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What Size For Threading?

Discussion in 'A BEGINNER'S FORUM (Learn How To Machine Here!)' started by AR. Hillbilly, Jul 20, 2016.

  1. AR. Hillbilly

    AR. Hillbilly United States Active Member Active Member

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    I need to make a special stud. It needs 7/16" nc threads on one end and 5/16" nf on the other. I thought I'd use a 7/16 bolt and turn it down and use a die to thread the other. I have experience tapping holes and have a chart for what size drill to use. I have no idea what size to turn the bolt to to thread the other end. Is there a chart someplace I can copy to I don't have to keep asking dumb questions?
     
  2. 4gsr

    4gsr Global Moderator Staff Member H-M Supporter-Premium

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    For most threads, go with nominal OD, 5/16 or .3125" with a minus tolerance of about .005". This should be good for most of us.
    In industry, we have calculations and machinery's hand book that give you more information.

    You get it turn down to .312/.308", I would single point the thread to near depth, about .034". Then chase the rest of the thread with a die.
    BTW: actual thread OD is .311/.302" I always go about .001-.003" big (.314/.312) and at the end of threading, I dress up the thread with file to remove burrs and a little emery. By the time I do that, the OD always wind up around .310".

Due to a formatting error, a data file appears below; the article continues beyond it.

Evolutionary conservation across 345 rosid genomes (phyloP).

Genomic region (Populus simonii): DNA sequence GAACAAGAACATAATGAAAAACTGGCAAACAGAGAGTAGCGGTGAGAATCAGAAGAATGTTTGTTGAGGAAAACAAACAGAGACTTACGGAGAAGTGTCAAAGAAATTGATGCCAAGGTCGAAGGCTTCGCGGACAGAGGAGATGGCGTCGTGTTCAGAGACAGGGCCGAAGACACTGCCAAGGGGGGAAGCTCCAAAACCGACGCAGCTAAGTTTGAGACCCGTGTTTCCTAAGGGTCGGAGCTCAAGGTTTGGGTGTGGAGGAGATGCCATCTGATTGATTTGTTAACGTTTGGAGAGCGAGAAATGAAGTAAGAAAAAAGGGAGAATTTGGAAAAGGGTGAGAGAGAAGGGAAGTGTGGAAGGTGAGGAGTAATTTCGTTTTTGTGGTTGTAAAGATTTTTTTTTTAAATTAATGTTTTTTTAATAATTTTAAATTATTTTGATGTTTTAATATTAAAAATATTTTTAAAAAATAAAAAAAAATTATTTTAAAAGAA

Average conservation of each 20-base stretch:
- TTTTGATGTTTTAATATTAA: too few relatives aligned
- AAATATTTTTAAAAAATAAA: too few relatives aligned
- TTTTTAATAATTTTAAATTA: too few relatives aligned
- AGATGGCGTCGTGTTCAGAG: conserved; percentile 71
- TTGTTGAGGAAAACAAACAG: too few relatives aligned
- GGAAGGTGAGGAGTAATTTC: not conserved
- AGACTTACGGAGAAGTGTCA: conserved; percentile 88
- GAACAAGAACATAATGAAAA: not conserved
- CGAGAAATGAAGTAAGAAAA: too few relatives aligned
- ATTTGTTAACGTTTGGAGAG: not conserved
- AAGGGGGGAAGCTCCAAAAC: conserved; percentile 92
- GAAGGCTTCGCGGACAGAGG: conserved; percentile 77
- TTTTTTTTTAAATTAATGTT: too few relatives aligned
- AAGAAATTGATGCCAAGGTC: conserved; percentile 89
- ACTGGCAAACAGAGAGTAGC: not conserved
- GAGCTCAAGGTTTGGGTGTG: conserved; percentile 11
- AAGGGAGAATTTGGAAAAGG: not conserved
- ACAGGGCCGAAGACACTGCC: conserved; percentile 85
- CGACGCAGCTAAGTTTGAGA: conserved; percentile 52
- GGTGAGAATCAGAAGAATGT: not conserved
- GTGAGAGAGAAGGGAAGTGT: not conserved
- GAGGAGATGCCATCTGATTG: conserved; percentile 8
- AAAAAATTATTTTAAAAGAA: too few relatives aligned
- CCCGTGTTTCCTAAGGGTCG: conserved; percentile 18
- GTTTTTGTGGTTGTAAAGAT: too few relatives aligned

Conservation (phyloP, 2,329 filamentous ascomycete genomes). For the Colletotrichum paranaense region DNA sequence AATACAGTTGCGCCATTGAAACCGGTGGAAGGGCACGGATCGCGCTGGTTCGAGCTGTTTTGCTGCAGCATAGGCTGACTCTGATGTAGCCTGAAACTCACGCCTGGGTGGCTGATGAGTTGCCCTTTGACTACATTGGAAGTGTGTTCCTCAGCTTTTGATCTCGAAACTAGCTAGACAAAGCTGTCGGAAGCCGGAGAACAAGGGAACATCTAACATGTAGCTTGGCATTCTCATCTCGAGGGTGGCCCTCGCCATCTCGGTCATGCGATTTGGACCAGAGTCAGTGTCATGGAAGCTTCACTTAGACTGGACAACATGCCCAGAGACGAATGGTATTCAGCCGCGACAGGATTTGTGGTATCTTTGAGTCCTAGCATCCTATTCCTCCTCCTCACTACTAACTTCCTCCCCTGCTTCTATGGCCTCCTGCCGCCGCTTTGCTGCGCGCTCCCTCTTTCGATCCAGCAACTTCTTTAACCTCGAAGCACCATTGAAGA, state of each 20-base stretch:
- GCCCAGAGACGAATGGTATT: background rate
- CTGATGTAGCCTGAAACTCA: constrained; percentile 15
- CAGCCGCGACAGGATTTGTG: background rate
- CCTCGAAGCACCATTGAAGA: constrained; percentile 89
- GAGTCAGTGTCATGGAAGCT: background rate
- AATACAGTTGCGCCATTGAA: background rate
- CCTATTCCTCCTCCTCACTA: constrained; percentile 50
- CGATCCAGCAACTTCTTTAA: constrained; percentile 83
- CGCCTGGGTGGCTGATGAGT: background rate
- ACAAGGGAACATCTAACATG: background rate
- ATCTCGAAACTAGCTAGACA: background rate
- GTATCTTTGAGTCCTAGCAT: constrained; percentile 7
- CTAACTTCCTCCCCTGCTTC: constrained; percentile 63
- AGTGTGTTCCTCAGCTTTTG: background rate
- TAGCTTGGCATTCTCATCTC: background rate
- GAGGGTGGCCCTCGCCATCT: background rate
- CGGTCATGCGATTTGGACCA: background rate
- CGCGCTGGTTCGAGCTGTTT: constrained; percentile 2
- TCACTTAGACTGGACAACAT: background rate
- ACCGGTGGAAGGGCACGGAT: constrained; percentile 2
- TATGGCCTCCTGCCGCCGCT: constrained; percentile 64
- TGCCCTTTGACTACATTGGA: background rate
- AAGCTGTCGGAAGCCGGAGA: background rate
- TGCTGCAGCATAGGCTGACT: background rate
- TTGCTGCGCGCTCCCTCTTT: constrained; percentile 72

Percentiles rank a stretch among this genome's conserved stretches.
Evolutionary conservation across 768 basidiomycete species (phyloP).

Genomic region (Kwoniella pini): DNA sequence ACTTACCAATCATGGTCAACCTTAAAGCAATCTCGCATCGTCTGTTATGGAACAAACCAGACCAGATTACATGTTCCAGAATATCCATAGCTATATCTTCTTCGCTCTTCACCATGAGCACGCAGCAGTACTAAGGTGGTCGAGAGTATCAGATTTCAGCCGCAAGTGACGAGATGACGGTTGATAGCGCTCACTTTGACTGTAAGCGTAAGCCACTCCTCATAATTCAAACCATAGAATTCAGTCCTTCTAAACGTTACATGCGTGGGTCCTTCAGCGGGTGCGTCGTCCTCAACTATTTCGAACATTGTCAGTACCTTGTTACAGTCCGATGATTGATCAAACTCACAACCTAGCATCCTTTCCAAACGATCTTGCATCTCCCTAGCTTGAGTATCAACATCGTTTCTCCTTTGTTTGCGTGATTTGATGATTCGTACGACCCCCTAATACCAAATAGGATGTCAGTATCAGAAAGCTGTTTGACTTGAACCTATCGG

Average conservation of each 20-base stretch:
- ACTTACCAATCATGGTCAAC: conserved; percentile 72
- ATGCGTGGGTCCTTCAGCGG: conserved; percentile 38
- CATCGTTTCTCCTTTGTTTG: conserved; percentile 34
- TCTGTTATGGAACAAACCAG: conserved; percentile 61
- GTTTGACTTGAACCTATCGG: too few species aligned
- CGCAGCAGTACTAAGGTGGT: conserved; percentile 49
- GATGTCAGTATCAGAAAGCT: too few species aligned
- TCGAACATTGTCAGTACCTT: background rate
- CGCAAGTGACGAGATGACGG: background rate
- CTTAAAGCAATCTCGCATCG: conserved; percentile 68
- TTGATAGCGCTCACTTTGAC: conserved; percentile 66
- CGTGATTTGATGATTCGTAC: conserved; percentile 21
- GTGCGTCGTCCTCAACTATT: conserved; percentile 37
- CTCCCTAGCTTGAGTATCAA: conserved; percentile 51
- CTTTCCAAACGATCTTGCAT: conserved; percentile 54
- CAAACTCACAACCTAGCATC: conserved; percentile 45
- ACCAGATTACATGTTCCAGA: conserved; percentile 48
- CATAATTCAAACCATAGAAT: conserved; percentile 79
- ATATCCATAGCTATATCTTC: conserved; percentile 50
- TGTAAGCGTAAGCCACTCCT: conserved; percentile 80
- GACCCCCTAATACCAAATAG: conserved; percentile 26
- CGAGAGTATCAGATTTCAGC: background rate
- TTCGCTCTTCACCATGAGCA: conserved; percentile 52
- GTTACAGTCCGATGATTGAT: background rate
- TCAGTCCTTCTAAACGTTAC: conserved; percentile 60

3. Ulma Doctor

    Ulma Doctor Infinitely Curious Active Member

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  4. AR. Hillbilly

    AR. Hillbilly United States Active Member Active Member

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    Thanks for the information. I really do appreciate it. I have one more question. How do I chuck up the existing threaded end and not destroy those threads while I turn down the other end? And for the poster above I haven't learned to cut threads with my lathe yet. I have a friend that may come help me but he's always short of time and I don't like to bother him. I may have a few questions before I get to this. It wouldn't be a large cost to ruin one in trying but before this I had no idea where to start. Would a grade 8 bolt be hard to turn and thread?
     
  5. Wreck™Wreck

    Wreck™Wreck United States Active User H-M Supporter-Premium

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    An excellent choice is to subtract the thread lead from the major diameter, this will get you close, if you have reason to make a very accurate thread buy a thread gauge or measure over wires, this is unpleasant in many ways however.
     
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  6. T Bredehoft

    T Bredehoft Active User H-M Supporter-Premium

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    Put two 7/16 NC nuts on the big end and screw them together VERY tightly, then chuck on one of them in your three jaw chuck. If it wobbles, start with it chucked in the lathe, cut or turn the head off (holding on the unthreaded shank) and centerdrill the end. Then, when it wobbles, loosen the chuck, put a live center in the tailstock in the centerdrilled hole, tighten the chuck on one nut and go to work.
     
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  7. Ulma Doctor

    Ulma Doctor Infinitely Curious Active Member

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    i'd try another bolt rather than grade 8 at first.
    a grade 5 will cut much easier and thread easier too.
    stainless bolts at the box stores are generally grade 7 or thereabouts, and still relatively machinable.
    grade 8 is harder and chews up tooling.